The U.S. Constitution gives Americans the right to go to court. But it doesn’t always work that way in Texas since the state enacted tort reform in 2003. After that, severely injured patients began having trouble suing doctors and hospitals. Some cases never got to court at all.
By 2012, Tort Reform was under fire as stories began to mount about injured patients unable to get relief from the courts. One well-researched critique came from a conservative source. On April 26, 2012, Fox News in Dallas ran a story - “Tort reforms limit options for some Texans” - about severely injured patients who “all hit the same brick wall” when they or their families tried to go to court.
Tort reform supporters say it limits “frivolous lawsuits” that were costing doctors and hospitals millions of dollars every year, bankrupting them or driving them out of Texas. Opponents of tort reform say it protects bad doctors and negligent nursing homes and hospitals.
No doubt, tort reform in Texas creates a laborious, expensive process that victims must traverse before they can get into court to present their cases to a judge and jury.
In 2010, The New York Times published a story about Connie Spears, a 54 year old San Antonio woman whose legs had to be amputated after an emergency room doctor at one of the city’s hospitals misdiagnosed her condition. According to the New York Times account (“State’s Tort Reform Makes Lawyers Wary of Taking on Patients”) Spears says she “…told medical staff members about her history of blood clots. Doctors sent her home with a far less serious diagnosis.” Three days later, another hospital had to amputate both her legs above the knees to save her life.
No judge or jury ever heard the case Spears tried to bring against the first hospital. It never went to court because Spears didn’t meet the strict tort reform requirements after she filed suit. She was then ordered to pay some of the hospital’s legal bills.
What is the process that kept Spears out of court and then ordered her to pay the legal fees of the hospital she tried to sue?
First, she had to find a lawyer who would take her case. That took two years. Medical malpractice cases take time and personal injury lawyers don’t charge by the hour. They take a percentage of the client’s settlement at the end of the case. So they could work for months, or a couple of years, without pay. If they lose the case, the client owes them nothing. If they take the case, they may have to pay its legal expenses until the case is resolved.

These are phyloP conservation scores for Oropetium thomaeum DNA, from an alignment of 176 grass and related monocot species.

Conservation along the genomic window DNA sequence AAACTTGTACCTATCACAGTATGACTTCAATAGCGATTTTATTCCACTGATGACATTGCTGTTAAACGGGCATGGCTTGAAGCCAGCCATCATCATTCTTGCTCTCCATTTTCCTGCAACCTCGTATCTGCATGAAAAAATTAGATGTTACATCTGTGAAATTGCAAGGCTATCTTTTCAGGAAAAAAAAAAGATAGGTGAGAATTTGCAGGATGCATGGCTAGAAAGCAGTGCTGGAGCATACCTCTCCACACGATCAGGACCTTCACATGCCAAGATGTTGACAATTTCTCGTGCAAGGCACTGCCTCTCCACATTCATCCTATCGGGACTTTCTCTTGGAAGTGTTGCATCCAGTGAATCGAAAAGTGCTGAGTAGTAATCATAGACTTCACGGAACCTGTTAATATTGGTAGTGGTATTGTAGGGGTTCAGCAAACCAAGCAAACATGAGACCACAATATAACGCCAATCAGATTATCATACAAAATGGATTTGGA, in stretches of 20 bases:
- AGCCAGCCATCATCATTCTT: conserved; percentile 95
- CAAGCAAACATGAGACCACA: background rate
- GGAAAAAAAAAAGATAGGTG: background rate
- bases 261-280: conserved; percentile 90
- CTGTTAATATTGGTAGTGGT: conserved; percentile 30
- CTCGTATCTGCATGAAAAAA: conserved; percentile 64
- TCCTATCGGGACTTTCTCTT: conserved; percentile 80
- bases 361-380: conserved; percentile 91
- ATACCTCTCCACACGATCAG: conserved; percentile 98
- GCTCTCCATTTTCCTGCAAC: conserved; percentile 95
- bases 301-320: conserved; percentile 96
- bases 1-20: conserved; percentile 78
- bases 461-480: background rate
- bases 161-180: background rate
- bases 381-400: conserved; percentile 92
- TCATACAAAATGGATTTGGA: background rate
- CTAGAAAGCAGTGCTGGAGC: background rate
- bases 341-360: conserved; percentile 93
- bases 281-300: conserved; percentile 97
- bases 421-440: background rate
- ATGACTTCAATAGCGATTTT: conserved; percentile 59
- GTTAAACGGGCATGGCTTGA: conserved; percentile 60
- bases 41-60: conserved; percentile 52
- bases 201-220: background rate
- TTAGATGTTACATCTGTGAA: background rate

That can be costly. The lawyer must find medical experts, in the field of medicine being challenged, to report on the alleged failures of the doctor or hospital in question within the strict time frame that tort reform allows. Once in hand, the reports go before a committee that decides whether the patient has a case or not. If the committee rules the reports inadequate, or otherwise deficient, the lawyer has a limited amount of time to locate new experts and file their reports.
If the lawyer cannot secure new expert reports within the time that tort reform allows, the client automatically loses the case without ever being allowed to present the case to a judge and a jury.
A story in The Texas Tribune summed up Spears’ situation in an article on January 25, 2013:
“The massive tort reform package that Texas lawmakers approved in 2003 capped noneconomic damages a plaintiff can receive for medical malpractice at $250,000 and set a ‘willful and wanton’ negligence standard – interpreted as intentionally harming the patient – for emergency care. It also required plaintiffs to find a practicing or teaching physician in the same specialty as the defendant to serve as an expert witness, and to demonstrate evidence of negligence ahead of a trial. Under the strengthened rules, if plaintiffs fail to produce adequate expert reports within 120 days of filing their cases, they are liable for defendants’ legal fees.”
In Spears’ case, the Catholic hospital in San Antonio waived the fees she was ordered to pay it for its legal expenses. By then, she had tapped into her retirement savings and with her husband out of work, she was afraid they would lose their home.
Sound fair to you?